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Independent midwives - North London

(12 Posts)
Cerys36 Sat 18-Feb-06 15:35:59

I am considering using an Independent Midwife and live in Camden, North London. Does anyone have any experience of any IM's they would recommend?
Also, I have been referred to the Elizabeth Garrett Anderson at UCH by my GP - does anyone know what their attitude is to independent midwives if I end up going into hospital? Haven't really decided yet about the home/hospital birth thing - first pg, 6 weeks (due Oct).
Cheers.

suzywong Sat 18-Feb-06 15:37:18

Call up the Active Birth Centre in Archway, number shoud be in the book or google them. They'll know

RedZuleika Sat 18-Feb-06 21:22:00

You can look here for practitioners in North London. I used North London Midwifery and can thoroughly recommend. Although you obviously have to find someone you like, which is a personal preference (professional competence aside).

I don't think that independent midwives are covered by insurance to practise in NHS hospitals, so that if one attends you (and I have been told by consultants that they are happy to have them there), she will not officially be your midwife.

I was shocked, during my pregnancy, by the unprofessional level of hostility demonstrated by some NHS staff about independent midwives. It's ridiculous - it's not as though they've come riding over the horizon singing 'Rawhide'. I think it's annoyance that you've dared to act autonomously.

I ended up (after a long and valiant effort!) having an emergency Caesarean as the child had turned and just wasn't going anywhere. My midwife insisted on coming into theatre with me (which they initially threw a hissy fit about, as my husband was already attending), visited me each day on the post-natal ward and was invaluable in establishing breast-feeding. Gold dust... (and it's pretty nice not having to leave your home for ante-natal appointments... )

Nonyummymummy Sat 18-Feb-06 22:06:27

I too used North London Midwifery for the birth of DD in Sep 04 and she was marvellous. I was very nervous about the whole process but she put me at my ease. I had hoped for a homebirth but that didn't work out and I had to transfer into hospital for a c section due to lack of progress (dd was 9 4 so that might have had something to do with it!). Once there my MW was a fantastic advocate and also a wonderful support in the early weeks.

RedZuleika Sat 18-Feb-06 22:11:56

(slight aside from thread)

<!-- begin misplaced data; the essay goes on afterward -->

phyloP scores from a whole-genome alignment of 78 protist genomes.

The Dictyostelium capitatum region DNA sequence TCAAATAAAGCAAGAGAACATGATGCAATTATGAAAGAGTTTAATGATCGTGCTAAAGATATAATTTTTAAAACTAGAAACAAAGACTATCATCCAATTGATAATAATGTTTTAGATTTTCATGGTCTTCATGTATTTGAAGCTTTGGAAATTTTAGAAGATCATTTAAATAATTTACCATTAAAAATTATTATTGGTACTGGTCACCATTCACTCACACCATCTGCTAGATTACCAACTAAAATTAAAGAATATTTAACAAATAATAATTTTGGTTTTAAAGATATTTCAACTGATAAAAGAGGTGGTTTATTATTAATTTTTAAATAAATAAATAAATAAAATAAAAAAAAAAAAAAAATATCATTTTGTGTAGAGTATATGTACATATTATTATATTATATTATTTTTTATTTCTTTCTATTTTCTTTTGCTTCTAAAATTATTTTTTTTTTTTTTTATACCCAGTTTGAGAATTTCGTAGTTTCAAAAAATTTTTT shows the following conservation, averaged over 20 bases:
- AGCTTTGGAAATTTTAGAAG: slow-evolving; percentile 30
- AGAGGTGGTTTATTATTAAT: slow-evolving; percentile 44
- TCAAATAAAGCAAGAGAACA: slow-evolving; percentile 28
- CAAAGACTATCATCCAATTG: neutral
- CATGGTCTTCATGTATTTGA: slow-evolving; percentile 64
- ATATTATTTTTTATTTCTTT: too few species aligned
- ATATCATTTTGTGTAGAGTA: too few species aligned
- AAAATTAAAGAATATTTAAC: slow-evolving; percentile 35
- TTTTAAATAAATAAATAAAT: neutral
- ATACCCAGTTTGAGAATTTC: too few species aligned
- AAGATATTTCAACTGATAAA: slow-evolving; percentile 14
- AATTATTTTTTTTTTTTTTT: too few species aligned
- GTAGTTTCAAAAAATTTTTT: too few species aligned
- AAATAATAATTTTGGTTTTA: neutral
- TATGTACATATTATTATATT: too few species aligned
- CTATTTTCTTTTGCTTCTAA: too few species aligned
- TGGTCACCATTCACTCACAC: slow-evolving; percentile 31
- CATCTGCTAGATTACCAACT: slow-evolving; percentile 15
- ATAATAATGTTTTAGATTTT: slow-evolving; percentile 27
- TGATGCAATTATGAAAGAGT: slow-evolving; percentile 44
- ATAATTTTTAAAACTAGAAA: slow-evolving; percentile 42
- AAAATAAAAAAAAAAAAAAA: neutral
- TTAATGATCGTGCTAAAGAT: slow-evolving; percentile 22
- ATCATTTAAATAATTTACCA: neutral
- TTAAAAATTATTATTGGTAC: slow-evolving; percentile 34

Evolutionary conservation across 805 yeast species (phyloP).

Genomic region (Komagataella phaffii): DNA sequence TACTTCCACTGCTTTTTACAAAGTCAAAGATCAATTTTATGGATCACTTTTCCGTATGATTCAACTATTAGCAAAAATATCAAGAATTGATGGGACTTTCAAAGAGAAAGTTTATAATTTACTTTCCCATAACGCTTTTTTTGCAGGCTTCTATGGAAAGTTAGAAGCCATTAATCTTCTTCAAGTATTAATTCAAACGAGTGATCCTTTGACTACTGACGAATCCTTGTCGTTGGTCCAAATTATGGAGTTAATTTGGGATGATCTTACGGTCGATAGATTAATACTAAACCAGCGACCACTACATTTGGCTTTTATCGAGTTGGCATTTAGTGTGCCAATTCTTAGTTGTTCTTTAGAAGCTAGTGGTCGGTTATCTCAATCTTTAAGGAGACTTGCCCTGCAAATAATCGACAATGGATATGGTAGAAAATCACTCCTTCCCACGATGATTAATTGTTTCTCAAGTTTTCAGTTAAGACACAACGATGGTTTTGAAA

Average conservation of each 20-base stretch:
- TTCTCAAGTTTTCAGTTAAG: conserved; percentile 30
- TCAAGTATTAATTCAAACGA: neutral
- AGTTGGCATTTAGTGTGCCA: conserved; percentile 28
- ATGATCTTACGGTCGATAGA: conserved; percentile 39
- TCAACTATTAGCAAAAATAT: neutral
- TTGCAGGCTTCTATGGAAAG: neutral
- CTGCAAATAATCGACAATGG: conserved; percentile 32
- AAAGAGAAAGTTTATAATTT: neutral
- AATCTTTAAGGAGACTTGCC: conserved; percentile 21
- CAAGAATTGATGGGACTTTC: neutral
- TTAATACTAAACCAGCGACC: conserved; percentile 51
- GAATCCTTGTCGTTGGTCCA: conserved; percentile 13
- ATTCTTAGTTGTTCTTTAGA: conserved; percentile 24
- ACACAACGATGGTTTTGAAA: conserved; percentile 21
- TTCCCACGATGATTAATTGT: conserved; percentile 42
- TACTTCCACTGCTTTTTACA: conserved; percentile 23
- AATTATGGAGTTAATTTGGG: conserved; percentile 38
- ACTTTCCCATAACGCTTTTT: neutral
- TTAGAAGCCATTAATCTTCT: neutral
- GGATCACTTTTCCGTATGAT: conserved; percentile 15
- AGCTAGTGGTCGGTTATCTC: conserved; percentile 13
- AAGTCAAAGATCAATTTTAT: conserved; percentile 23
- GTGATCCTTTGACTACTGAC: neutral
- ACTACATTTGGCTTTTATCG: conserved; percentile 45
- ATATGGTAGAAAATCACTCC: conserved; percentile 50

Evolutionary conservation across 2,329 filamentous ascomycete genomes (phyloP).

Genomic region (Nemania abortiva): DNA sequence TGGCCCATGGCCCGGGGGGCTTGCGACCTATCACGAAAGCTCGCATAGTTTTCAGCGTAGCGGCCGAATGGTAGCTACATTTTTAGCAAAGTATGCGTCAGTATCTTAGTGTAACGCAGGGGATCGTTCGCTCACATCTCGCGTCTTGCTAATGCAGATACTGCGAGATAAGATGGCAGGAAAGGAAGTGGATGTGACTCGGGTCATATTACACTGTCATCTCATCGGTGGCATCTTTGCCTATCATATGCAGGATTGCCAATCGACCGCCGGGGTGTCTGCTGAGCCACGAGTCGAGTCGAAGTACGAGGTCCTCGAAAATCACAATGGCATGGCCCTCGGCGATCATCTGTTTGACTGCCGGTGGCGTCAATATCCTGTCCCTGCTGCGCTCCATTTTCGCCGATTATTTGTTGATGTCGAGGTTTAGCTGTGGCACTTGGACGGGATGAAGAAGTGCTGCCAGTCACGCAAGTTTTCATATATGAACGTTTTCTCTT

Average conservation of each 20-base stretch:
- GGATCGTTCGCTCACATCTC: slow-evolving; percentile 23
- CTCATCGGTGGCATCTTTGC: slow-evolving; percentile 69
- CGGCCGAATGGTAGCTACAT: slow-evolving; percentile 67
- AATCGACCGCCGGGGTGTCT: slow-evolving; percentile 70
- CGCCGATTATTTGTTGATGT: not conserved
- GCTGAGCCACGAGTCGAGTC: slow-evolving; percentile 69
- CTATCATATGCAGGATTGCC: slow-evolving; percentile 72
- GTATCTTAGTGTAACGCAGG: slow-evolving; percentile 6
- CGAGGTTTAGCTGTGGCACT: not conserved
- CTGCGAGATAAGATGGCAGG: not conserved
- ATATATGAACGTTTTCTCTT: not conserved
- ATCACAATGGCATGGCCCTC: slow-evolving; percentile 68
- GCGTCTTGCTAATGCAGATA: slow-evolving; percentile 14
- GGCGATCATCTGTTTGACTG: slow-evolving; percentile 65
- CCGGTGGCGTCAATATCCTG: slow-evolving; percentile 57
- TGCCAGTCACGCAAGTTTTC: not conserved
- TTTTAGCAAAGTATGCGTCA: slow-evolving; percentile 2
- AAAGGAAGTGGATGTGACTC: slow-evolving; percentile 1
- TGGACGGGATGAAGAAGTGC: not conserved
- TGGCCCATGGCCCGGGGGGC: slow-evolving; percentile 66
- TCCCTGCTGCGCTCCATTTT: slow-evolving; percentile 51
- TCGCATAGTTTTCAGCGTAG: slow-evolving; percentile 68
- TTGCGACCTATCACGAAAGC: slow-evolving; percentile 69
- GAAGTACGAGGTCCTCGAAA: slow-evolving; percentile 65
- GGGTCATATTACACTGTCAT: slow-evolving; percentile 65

Nonyummymummy: were you the person with the houseboat??

Nonyummymummy Sat 18-Feb-06 22:16:36

Sorry - nothing that exotic I'm afraid. Home is a townhouse in Enfield

RedZuleika Sat 18-Feb-06 22:22:49

Right. I know she had one client who lived on a houseboat. It came up because I'd read of some NHS midwives being prevented from attending home births on boats. Presumably they couldn't be trusted not to fall in the canal...

Nonyummymummy Sat 18-Feb-06 22:28:50

That would put a whole new perspective on water births

RedZuleika Sat 18-Feb-06 22:34:43

At least you'd be able to spread out... (midwives to bring their own waterwings)

JenJam Tue 21-Feb-06 00:43:14

cerys36 - why do you want an independent midwife?
and what kind of birth are you after
I gave birth at uch last november. I wanted a non-interventionist birth and i got what i wanted in the birthing centre part (didn't want to go on the labour ward).

in the last couple of weeks before the birth i began to have bad dreams and worried that i wouldn't be in control so i hired a doula. she was GREAT! her support made ALL the difference...while the UCH midwives made notes in my antenatal book she lit candles, massaged my cocxyxx, guided my partner to help relax my shoulders, made sure i had food/energy, held back on teh pain relief options so i had somewhere 'to go' later, argued the case for me to have a water birth (UCH midwives said i wouldn't be allowed to use the waterbath as i had had a bleed earlier in the day).

i did initially think about having an independent midwife right at the early stage but i understood that if your midwife attends at a hospital they are not able to actually deliver the baby, they would attend and support you but wouldn't be able to be as 'hands on' as perhaps you would like (and for hte money you are spending)

I think having a doula was incredibly good value for money - it's about 1/3 of the investment of having an indie midwive.

But all this is just my experience. I could recommend the doula who helped me if you CAT me. She lives in Putney, she's about 45-50 and had attended 20-25 odd births in last 12 months.

good luck and CONGRATULATIONS!

JenJam Tue 21-Feb-06 00:50:42

also cerys i recall that some of the midwives at uch seemed to be a bit put out about me having a doula attend. But my view was tough luck. it's your birth experience you have WHAT YOU WANT. Also the doula I had was fantastic at negotiating with the staff on my behalf.

I still had to go hospital to have all my antenatal check ups but i had quite a straightforward pregnancy so didn't feel i needed much more than i got in terms of the NHS antenatal care i received. UCH is a very good hospital, i think. and for me it was all about the BIRTH. The doula will attend to you at home before the birth, during early labour and again after the birth when you are getting to grips with your brand new sparkly snuffly baby and heavy boobs

sarahhl Thu 19-May-16 12:35:22

Message deleted by MNHQ. Here's a link to our Talk Guidelines.

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